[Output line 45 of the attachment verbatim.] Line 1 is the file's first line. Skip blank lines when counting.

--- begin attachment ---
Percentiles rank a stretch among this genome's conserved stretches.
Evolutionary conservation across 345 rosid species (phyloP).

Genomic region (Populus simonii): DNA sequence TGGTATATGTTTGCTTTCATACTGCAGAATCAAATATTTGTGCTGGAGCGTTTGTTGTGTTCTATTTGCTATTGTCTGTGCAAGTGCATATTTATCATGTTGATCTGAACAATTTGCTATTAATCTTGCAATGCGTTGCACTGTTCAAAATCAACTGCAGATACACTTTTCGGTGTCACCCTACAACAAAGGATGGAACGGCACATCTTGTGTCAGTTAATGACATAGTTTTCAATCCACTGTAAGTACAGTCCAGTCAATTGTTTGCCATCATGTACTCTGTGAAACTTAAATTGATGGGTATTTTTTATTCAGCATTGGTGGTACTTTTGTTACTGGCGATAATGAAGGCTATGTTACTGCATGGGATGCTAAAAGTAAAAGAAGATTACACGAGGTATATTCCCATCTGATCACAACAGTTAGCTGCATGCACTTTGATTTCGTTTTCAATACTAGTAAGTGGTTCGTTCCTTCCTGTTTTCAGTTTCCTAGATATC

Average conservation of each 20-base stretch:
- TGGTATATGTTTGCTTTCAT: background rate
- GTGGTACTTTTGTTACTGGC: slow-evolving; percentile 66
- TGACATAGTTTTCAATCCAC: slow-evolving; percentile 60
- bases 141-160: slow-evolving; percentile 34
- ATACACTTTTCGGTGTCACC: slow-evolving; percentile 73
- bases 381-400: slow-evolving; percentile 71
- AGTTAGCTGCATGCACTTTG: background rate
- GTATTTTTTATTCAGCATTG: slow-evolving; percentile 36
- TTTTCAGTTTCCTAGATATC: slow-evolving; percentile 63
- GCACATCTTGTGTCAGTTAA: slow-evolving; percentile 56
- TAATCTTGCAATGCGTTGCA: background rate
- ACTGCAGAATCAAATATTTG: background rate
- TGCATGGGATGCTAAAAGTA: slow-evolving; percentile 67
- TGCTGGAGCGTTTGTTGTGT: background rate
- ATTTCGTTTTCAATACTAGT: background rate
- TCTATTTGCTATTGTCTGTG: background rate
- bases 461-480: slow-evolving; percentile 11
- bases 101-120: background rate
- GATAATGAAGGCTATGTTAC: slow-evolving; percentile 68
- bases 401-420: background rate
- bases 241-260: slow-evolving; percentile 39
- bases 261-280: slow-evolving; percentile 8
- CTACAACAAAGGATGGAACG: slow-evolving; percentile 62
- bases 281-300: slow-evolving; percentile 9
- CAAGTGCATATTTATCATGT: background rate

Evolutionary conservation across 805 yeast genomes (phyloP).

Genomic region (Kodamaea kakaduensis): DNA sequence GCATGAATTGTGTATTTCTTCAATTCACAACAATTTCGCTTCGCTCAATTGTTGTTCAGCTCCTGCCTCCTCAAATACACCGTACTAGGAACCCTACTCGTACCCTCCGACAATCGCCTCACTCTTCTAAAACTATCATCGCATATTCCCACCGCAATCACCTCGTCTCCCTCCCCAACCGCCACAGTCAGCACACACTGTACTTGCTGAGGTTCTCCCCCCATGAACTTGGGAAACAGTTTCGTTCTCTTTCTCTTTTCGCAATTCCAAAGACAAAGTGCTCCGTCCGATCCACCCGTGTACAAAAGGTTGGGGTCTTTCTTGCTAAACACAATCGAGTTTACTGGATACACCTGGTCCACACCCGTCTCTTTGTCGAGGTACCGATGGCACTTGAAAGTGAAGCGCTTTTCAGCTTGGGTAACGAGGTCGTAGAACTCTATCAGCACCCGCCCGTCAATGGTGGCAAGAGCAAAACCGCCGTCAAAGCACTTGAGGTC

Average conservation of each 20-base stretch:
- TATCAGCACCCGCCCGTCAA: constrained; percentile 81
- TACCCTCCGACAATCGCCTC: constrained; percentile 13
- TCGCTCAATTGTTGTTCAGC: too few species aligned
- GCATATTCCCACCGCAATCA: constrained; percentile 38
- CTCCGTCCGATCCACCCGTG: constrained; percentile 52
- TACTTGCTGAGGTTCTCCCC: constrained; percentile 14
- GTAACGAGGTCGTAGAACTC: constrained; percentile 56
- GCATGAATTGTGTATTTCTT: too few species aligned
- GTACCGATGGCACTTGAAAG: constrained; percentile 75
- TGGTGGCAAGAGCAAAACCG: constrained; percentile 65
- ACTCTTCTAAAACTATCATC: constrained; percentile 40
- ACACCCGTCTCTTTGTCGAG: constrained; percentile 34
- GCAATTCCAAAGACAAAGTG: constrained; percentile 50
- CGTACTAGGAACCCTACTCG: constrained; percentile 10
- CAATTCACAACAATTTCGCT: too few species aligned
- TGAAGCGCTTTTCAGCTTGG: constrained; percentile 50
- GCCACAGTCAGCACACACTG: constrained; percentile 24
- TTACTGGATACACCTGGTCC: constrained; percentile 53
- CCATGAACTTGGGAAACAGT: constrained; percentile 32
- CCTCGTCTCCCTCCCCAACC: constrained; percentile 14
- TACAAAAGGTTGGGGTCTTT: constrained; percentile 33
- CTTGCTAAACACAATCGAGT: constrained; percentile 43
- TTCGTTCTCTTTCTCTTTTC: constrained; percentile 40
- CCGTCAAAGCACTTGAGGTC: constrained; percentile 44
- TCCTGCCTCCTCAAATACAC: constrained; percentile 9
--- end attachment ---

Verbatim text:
- GCAATTCCAAAGACAAAGTG: constrained; percentile 50